We have found no similar case involving disability payments, but in the field of death benefits there is authority to support our conclusion. In 1949 Edward H. Gehring was killed in the course of his employment for a New York company and for two Rhode Island companies. Death benefits were allowed in both states. In the New York case the court stressed the fact that the awards were based upon different wage losses, it being said:"But it is not a double recovery in the true sense, since the award in each state is based solely upon the earnings of the employee in that state. "The decedent's earnings in the New York employment were so great that *611 they entitled his dependents to the maximum death benefits under the New-York statute, without taking into account the decedent's earnings in the Rhode Island employments. Similarly, the decedent's earnings in the Rhode Island employments were sufficient to warrant a maximum award under the law of that state, without taking into account the decedent's earnings in his New York employment. A different situation would be presented if the claimant had sought a recovery in each state, in an amount which was computed upon the basis of the total earnings of the decedent in his employments in both states, but no such problem is presented here." Gehring v. Gehring Laces, 286 App.Div. 382, 143 N.Y.S.2d 17, 22.
The companion Rhode Island case is Gehring v. Nottingham Lace Works, 82 R.I. 190, 106 A.2d 923, 108 A.2d 514, where, however, the court relied in part upon a statute providing that no benefits from any other source should be considered in fixing compensation. In a later case the court pointed out that the Gehring decision did not support the allowance of two awards against the same employer. Scialo v. Luisi, R.I., 161 A.2d 194. A third case in which death benefits were allowed against two separate employers is Shelby Mfg. Co. v. Harris, 112 Ind.App. 627, 44 N.E.2d 315.
Upon the reasoning followed in the above cases we think it proper for the Arkansas commission to consider, upon its merits, the matter of making a disability award to compensate the appellee for the loss of his Arkansas earnings. To this extent the judgment of the circuit court is affirmed.
On the other hand, we think it almost too plain for discussion that Gunter is not entitled to be unjustly enriched by receiving a duplicate cash award for hospital and medical expenses that have already been paid in full by his Mississippi employer. Exactly the same public policy that condemns a double recovery against the same employer, even though he may have two policies of compensation insurance in two different states, also condemns Gunter's claim for hospital and medical expense. In our study of the cases we have not found a single instance in the United States in which a double recovery of this kind has been approved.
It is argued that the situation is analogous to recovery upon two policies of accident insurance or fire insurance. Such a statement was made, entirely as dictum, in one early case. Rounsaville v. Central R. Co, 87 NJ. Law 371, 94 A. 392, reversed on other grounds, 90 N.J. Law 176, 101 A. 182. A leading writer, in referring to the Rounsaville dictum, has said that "it was once erroneously suggested that a complete double recovery under the acts of two states might be possible, on the strength of the discredited analogy of recovering on two private contracts of accident insurance." Larson, Workmen's Compensation, § 85.70. In the same vein the New Mexico court has said tersely, "The analogy is false." Hughey v. Ware, 34 N.M. 29, 276 P. 27, 29.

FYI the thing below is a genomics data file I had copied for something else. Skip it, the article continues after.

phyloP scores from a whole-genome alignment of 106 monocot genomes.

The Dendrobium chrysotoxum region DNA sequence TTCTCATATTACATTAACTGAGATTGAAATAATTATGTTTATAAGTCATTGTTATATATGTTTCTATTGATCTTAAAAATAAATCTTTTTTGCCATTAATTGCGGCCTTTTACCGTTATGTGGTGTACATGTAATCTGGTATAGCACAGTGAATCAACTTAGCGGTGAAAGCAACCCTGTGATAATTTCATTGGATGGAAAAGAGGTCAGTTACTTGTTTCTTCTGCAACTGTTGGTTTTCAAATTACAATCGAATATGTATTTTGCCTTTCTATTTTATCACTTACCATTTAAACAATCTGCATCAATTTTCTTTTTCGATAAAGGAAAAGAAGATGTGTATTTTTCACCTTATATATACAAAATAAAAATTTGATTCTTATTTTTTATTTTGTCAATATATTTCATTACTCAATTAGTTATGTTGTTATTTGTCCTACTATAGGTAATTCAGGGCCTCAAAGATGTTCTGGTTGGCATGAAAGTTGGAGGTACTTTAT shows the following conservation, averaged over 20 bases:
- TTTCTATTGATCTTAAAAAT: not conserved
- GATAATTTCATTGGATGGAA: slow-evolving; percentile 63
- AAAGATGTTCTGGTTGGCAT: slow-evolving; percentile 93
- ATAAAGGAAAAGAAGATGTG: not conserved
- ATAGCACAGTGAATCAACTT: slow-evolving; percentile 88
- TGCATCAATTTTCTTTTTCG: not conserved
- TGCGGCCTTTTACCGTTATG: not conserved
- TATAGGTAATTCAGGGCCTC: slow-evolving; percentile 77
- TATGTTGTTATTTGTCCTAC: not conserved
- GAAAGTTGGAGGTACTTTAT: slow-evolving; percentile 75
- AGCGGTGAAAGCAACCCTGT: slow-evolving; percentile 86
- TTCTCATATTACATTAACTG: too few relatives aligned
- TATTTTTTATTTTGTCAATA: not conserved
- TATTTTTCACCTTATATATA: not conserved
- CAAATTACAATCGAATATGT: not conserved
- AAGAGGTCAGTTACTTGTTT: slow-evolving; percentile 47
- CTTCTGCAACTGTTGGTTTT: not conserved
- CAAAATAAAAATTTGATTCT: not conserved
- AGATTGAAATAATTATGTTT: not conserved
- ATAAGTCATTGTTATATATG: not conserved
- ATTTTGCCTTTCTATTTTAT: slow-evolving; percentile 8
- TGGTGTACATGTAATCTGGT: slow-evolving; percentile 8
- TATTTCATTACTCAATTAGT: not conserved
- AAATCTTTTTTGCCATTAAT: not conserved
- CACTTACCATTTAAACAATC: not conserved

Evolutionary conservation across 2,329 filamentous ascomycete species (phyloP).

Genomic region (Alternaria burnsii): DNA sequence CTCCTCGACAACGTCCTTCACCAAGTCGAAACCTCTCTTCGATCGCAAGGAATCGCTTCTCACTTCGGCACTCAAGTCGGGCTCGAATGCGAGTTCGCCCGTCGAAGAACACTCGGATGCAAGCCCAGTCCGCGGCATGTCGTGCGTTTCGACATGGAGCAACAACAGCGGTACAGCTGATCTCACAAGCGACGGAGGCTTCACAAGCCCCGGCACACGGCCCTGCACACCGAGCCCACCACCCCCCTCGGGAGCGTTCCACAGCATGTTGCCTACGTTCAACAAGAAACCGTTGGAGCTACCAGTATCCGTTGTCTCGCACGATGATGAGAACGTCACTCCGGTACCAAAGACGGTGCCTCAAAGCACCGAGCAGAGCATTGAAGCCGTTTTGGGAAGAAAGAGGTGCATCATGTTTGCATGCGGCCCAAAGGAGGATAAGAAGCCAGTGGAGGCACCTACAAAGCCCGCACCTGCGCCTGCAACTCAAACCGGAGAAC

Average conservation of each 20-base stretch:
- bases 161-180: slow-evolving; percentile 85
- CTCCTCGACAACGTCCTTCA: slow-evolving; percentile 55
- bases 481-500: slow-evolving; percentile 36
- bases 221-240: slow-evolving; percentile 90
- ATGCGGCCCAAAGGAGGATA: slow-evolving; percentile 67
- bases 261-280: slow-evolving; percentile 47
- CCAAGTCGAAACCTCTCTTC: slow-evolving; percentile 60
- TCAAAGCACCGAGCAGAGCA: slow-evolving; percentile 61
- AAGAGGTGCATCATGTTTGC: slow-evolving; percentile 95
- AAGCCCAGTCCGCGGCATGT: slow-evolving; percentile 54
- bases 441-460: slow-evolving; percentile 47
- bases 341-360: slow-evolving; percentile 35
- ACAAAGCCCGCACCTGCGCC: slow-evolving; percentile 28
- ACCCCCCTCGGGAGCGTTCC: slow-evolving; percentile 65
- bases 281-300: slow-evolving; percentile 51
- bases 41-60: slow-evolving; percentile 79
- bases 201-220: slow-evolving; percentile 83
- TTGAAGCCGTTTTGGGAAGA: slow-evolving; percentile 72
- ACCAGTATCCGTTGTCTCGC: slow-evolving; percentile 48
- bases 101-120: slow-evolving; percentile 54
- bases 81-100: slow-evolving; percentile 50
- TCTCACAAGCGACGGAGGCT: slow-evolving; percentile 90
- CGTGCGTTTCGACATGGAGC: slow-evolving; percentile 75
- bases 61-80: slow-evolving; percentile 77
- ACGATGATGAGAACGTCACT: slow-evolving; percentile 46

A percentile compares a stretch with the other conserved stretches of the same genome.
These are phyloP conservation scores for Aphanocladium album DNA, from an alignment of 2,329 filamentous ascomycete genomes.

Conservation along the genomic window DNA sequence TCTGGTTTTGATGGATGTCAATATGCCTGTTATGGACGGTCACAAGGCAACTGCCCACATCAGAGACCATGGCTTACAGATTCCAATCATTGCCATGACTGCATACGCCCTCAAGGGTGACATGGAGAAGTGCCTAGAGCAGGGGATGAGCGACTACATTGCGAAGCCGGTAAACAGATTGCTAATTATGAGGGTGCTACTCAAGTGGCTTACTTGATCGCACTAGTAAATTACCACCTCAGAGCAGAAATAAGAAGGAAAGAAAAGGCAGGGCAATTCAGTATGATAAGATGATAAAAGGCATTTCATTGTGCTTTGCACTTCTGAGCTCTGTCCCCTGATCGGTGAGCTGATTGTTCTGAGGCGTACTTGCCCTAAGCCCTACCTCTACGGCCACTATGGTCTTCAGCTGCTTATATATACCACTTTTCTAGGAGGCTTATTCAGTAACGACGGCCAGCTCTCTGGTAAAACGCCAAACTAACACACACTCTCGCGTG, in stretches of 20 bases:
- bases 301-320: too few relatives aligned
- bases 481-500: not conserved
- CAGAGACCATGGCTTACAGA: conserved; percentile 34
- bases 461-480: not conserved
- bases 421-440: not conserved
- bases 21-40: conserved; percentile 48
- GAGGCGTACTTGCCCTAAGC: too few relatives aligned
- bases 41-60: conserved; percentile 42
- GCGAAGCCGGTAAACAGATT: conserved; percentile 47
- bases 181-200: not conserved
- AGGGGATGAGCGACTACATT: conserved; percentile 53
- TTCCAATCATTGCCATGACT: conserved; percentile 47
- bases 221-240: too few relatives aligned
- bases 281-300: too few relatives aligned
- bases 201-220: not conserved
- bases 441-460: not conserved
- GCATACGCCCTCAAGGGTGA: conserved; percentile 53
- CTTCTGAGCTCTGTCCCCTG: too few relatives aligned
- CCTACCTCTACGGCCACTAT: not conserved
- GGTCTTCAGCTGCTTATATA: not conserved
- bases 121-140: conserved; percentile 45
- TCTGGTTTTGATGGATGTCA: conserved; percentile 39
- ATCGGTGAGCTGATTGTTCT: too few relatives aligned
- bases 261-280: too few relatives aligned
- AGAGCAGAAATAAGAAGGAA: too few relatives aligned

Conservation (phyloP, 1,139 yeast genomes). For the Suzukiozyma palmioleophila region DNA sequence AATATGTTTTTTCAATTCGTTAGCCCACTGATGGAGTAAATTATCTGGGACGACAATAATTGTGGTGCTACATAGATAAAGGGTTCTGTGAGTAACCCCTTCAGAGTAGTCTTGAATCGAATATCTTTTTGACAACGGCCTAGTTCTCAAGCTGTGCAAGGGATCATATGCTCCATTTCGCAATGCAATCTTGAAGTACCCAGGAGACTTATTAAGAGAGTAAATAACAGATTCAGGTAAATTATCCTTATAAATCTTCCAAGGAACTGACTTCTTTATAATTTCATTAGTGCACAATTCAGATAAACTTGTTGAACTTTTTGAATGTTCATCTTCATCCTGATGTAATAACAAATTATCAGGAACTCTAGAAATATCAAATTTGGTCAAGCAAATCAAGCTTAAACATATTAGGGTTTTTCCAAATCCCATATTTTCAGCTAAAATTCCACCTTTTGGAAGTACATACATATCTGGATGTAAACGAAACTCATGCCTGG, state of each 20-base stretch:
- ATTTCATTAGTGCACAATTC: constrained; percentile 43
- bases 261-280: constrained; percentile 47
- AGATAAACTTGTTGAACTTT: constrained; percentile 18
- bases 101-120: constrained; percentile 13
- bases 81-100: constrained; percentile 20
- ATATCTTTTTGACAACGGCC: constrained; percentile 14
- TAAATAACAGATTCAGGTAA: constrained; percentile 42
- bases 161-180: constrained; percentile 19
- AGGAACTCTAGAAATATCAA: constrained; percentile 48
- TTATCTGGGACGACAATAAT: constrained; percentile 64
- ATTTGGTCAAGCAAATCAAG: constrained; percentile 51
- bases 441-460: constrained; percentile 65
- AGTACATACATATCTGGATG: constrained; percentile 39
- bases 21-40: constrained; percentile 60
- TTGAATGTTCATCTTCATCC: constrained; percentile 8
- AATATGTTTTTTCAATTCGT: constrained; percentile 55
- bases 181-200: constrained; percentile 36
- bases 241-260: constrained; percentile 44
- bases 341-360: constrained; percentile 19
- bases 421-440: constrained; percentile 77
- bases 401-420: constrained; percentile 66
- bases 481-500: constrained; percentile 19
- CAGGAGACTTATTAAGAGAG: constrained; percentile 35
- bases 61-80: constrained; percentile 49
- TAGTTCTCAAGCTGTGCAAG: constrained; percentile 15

The fallacy in the Rounsaville dictum is readily apparent. In the first place, the primary duty is upon the employer, not the insurance carrier, and that duty is to "provide" medical and hospital care. Ark.Stats. § 81-1311. The basic legislative purpose is to furnish those services to theinjured workman, not to enrich him by a monetary payment for a financial loss not actually suffered by him.
Secondly, in the field of accident insurance and the like the parties are free to contract or not to contract as they choose. That is not true in the field of workmen's compensation, where the benefits are fixed by law rather than by private agreement. If an employer should happen to have two policies of compensation insurance in force at the same time it would not be seriously contended that his employees were thereby entitled to double benefits. Indeed, that situation has arisen in cases too numerous to cite; liability has often been divided between *612 the insurers, but we have found no case in which a double recovery has been permitted or even suggested. The point seems so clear and the authorities so completely in accord that we think further discussion to be unnecessary.
With respect to the claim for medical and hospital expense the circuit court's order is modified to conform to this opinion.